CPPR Chairman Dr D Dhanuraj comments in a news article published in The New Indian Express on expectations for Kochi from Kerala Governments budget. He says “As Kochi is contributing 50 per cent of the state’s overall revenue, the budget should ensure plans to activate the commercial activities in the city. Along with budget allocations, the government should initiate fundamental policy changes. Ease of doing business measures should be taken forward for revival.”
With another state budget presentation taking place on Friday, Kochi, the commercial capital of the state, is high on expectations. While many of the much-awaited projects have been set in motion over the last few years, a huge number of projects still remain on paper. TNIE speaks to experts on what Kochi aims and deserves to avail from the budget this year, while exploring the status of past promises.
Though many flagship projects for Kochi have featured in previous budgets and received substantial allocation, experts feel that it is high time the state ensured seamless implementation of the announced projects. “Despite being public finance documents, the successive governments have made budgets into mere declarations.
We need to prioritise spending, finalise agencies involved in implementation and check the efficiency of systems. Apart from being swept away by hollow promises, we never held in-depth discussions on revenue streams and identifying returns. Instead of a spree of announcements, the budget should act as an indicator of an efficient spending of our resources,” said D Dhanuraj, chairman, Centre for Public Policy and Research.
With many industries ailing from the impact of Covid-induced lockdown, the sector is expecting an all-encompassing approach from the government. “Industries have been deeply affected with the lockdown and demand active plans for revival. Though the state government’s Ascend 2020 investor’s meet has been announced, the formation of a maritime cluster at Willingdon Island is yet to materialise. It should be included in the budget by charting plans for maritime activities. Instead of giving temporary exemptions, the government should ensure policy changes to expand the trade and commerce activities,” said K Harikumar, president, Cochin Chamber of Commerce. Echoing the same opinion, Dhanuraj said, “As Kochi is contributing 50 per cent of the state’s overall revenue, the budget should ensure plans to activate the commercial activities in the city. Along with budget allocations, the government should initiate fundamental policy changes. Ease of doing business measures should be taken forward for revival.”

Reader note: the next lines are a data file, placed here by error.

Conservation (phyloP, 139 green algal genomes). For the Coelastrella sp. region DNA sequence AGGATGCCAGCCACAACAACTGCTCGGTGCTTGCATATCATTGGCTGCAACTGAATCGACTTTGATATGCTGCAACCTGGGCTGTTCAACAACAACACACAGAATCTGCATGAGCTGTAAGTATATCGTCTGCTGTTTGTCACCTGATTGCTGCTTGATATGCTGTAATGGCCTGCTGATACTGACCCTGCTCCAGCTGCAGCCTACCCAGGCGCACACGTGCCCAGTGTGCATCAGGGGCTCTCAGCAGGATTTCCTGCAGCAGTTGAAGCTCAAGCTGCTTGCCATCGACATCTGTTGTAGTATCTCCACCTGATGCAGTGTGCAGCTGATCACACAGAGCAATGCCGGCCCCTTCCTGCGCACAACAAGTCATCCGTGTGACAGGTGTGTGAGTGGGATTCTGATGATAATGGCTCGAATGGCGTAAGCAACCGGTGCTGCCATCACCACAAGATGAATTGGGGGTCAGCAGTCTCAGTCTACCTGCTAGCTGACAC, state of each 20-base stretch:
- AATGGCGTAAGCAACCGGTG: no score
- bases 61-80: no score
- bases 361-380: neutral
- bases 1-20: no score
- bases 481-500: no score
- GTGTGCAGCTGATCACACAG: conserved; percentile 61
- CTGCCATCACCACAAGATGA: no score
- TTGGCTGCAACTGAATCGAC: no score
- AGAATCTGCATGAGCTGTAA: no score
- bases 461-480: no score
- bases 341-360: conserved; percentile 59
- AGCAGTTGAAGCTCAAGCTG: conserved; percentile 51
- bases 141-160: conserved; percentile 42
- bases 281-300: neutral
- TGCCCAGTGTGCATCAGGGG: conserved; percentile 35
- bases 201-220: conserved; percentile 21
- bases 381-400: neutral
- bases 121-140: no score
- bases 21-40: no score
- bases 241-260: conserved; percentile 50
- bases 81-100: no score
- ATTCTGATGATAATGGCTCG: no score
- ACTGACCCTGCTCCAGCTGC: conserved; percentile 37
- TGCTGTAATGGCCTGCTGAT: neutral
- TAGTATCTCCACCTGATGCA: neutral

While Covid has brought in transformative changes in the IT sector, especially with work from home being the new norm, Prathidhwani Kochi, the welfare organisation of IT employees, is welcoming the government’s K-Fon project and demanding measures to protect employees in the new dynamic environment. “As Covid changed the park-based structure of IT companies, many employees are struggling to get good fibre network connectivity. Though K-Fon is expected to address the issue to a great extent, the government should fast-track its implementation. Along with this, the state should also ensure measures to protect employees from massive lay-off shappening in the sector,” said Ashik C Sreenivasan, secretary, Prathidhwani Kochi.
With Covid affecting bus transport in the city, bus owners feel that substantial support is required for the sector. “Buses remain the basic transport system catering to the needs of the common man. Financial support in the form of loans or other means should be provided to private bus owners. Many of our members have already stopped services owing to massive loss due during the lockdown days. The government should exempt us from the taxes till March,2021 and provide welfare schemes for our employees,” said K B Suneer, general secretary, Private Bus Operators Association.
While the Cochin Chamber of Commerce has demanded expansion of the Kochi Corporation limits to give a focused approach for development, many point out where we are missing out in terms of infrastructure. “Waste management project at Brahmapuram has been getting delayed for a long time. It should be the priority project for Kochi’s future. Along with addressing biodegradable and plastic waste management, sewage treatment should also be included in the overall plan.
While developing major canals under Urban Regeneration and Water Transport System Project (IURWTS), we must also make a way to dredge the drainages and revive the various link canals across the city. This will solve the waterlogging and mosquito breeding problems. Besides, we need to create pedestrian-friendly walkways across the city and improve heritage spaces for tourists. Policy level changes should be ensured to bring back rainwater harvesting while constructing new buildings,” said. S Gopakumar, president of Better Kochi Response Group (BKRG)
Players from the travel and tourism sector are expecting that their loans will be written off. They also expect financial benefits from the budget. “Many have invested in homestays and other tourism projects in the last few years. Most of them have completed the projects by taking bank loans. With Covid’s impact starting from December 2019, the majority hasn’t been able to repay their EMIs and tax dues. As industry is gradually getting back to normal, the government should boost the sector by giving exemptions and financial support for struggling stakeholders,” said T K Fasial, DTPC Tourism facilitator Ernakulam
This news article was published in The New Indian Express on January 15, 2021. Click here to read